The Upham tintype of Henry McCarty, aka William Bonney aka Billy the Kid, the sole authenticated picture of the famous outlaw, sold at Brian Lebel’s Old West Show & Auction in Denver on Saturday for $2.3 million. The pre-sale estimate was $300,000 – $400,000, but Florida billionaire, alternative energy investor and America’s Cup winner William Koch finally took it home for eight times that amount.
According to one of Billy’s old girlfriends, the tintype was taken by a traveling photographer on the street outside Beaver Smith’s saloon in Fort Sumner, New Mexico in 1879 or 1880. One of the things that makes it such an iconic image of Billy and the old West is that it’s not a posed and polished studio portrait, but rather captures the Kid wearing his crumpled hat, thick sweater, thoroughly lived-in boots and baggy pants, with his 1873 Winchester carbine rifle in his left hand and his Colt .45 single action revolver in a holster on his right hip. (This picture is the reason Billy the Kid was widely thought to have been left-handed during much of the 20th century, when in fact tintypes are mirror images so really he was holding the Winchester in his right hand.)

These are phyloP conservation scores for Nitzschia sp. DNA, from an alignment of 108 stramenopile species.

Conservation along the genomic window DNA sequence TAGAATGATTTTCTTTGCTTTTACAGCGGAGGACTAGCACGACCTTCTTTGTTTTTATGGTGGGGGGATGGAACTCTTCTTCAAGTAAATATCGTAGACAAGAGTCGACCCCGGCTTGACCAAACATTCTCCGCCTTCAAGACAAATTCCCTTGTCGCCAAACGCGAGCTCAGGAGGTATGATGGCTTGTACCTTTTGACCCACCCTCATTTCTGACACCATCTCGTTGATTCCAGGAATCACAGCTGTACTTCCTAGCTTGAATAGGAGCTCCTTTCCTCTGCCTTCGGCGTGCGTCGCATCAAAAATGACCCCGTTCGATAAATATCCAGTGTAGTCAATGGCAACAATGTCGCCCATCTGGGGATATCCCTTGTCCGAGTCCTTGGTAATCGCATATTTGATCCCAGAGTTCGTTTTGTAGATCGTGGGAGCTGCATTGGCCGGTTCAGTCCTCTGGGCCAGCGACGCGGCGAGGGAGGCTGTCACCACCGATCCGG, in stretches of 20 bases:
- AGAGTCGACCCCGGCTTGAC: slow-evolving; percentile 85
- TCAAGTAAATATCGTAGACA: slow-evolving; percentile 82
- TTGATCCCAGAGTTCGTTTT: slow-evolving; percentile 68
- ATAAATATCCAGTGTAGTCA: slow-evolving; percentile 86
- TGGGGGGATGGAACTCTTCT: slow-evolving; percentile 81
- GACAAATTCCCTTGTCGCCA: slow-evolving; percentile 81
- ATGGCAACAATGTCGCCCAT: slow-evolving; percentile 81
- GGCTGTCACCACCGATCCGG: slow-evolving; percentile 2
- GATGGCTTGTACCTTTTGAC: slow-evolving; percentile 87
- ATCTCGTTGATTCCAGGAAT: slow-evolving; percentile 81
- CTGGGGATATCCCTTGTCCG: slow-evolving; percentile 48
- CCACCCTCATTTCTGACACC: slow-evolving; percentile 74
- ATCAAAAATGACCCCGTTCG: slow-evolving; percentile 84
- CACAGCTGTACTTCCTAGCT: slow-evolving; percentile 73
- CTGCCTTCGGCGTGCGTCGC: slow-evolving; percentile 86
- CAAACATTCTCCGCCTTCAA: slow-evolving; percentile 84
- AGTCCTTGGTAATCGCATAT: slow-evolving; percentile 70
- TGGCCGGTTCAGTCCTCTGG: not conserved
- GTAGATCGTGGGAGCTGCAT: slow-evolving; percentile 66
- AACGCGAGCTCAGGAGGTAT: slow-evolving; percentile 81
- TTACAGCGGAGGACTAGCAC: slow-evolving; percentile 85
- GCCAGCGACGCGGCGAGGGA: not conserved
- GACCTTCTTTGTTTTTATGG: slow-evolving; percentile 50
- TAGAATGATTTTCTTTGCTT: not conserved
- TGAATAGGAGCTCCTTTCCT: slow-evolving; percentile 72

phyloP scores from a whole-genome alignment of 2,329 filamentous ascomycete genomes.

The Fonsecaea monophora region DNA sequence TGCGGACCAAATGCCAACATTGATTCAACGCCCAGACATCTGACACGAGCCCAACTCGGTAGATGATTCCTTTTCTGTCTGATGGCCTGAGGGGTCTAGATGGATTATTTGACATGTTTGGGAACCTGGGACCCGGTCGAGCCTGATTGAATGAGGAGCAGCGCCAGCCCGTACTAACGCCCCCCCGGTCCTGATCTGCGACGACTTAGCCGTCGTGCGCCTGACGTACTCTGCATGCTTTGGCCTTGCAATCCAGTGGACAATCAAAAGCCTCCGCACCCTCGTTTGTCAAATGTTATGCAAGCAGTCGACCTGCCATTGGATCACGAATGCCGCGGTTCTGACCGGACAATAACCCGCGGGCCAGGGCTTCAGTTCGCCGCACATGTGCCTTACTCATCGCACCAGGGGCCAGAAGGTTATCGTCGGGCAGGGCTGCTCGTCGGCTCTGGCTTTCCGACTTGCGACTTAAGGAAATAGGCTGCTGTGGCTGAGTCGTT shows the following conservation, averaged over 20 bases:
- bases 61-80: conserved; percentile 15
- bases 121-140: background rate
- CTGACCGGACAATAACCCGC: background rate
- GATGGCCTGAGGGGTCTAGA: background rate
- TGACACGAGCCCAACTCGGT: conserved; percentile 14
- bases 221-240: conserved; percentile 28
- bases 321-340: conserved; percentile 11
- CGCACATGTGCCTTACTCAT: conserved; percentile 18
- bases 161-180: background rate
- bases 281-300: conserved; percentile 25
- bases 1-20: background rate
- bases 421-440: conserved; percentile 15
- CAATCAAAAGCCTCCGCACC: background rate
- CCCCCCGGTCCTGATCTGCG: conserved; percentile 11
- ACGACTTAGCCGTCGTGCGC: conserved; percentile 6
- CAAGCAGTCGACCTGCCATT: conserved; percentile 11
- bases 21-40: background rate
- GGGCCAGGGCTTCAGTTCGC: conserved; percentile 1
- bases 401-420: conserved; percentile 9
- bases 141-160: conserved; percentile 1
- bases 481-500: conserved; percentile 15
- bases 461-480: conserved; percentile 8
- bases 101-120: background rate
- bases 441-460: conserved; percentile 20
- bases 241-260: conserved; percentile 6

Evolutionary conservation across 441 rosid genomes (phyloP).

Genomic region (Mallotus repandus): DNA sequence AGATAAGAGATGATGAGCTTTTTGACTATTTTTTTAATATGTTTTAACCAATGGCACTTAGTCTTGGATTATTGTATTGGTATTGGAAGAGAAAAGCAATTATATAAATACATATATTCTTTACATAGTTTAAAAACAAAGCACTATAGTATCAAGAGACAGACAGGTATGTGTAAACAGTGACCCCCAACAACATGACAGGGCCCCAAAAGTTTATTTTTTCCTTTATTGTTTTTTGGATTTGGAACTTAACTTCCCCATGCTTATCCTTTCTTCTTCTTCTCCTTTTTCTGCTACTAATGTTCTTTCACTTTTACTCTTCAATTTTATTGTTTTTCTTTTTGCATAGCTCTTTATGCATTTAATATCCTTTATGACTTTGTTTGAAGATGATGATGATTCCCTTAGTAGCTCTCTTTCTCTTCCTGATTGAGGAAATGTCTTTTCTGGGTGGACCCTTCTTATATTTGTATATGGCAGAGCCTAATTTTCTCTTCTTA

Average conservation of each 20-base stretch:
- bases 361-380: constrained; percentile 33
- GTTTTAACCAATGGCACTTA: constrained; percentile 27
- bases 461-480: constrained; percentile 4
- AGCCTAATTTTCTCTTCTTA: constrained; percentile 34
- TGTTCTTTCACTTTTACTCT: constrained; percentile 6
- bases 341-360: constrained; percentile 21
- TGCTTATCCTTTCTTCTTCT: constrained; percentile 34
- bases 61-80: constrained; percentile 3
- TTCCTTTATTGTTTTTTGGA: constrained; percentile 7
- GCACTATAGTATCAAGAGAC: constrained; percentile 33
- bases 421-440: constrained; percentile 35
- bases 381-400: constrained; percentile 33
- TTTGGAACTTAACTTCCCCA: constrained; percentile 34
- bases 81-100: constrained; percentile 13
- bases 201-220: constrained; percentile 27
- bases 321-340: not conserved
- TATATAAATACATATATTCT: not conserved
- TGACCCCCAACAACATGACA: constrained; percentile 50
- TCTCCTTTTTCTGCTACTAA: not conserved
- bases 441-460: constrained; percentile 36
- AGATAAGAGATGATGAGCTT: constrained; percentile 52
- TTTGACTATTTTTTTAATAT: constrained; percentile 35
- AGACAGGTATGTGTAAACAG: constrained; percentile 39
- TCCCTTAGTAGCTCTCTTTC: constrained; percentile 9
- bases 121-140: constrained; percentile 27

The camera used to take the photo was multilense, so four identical pictures were made at the same time. This is the only one known to have survived. Billy gave it to his cattle rustling colleague Dan Dedrick, who claimed he was present when the photo was taken, and who in turn gave it to his nephew Frank L. Upham in the 1930s.
The image was already famous by then. It was first printed in the Boston Illustrated Police News, January 8, 1881, when the Kid was still alive and in the Santa Fe jail that he would break out of, killing two deputies. The year after that Pat Garrett, the sheriff who had shot the Kid dead three months after that jailbreak, published the picture in his biography The Authentic Life of Billy, the Kid.
As famous as it was, within a few decades the original tintype appeared to be lost. It wasn’t until 1986 that the Upham family announced that they had lovingly kept their tintype of Billy the Kid and that they were donating it to the Lincoln County Heritage Trust in New Mexico. That is the only time the tintype was ever on public display.
There was a stipulation, however, that if the Trust ever dissolved, then ownership of the picture would revert to the Upham family. The Trust ceased to exist in 1998 and the tintype went back to the Uphams. They put it up for auction Saturday along with an 1880 tintype of Dan Dedrick, six other pictures of Dedrick and his family, plus letters and documentation, all included in the lot.
Koch intends to loan the iconic picture to several small museums before taking it home to “just enjoy.”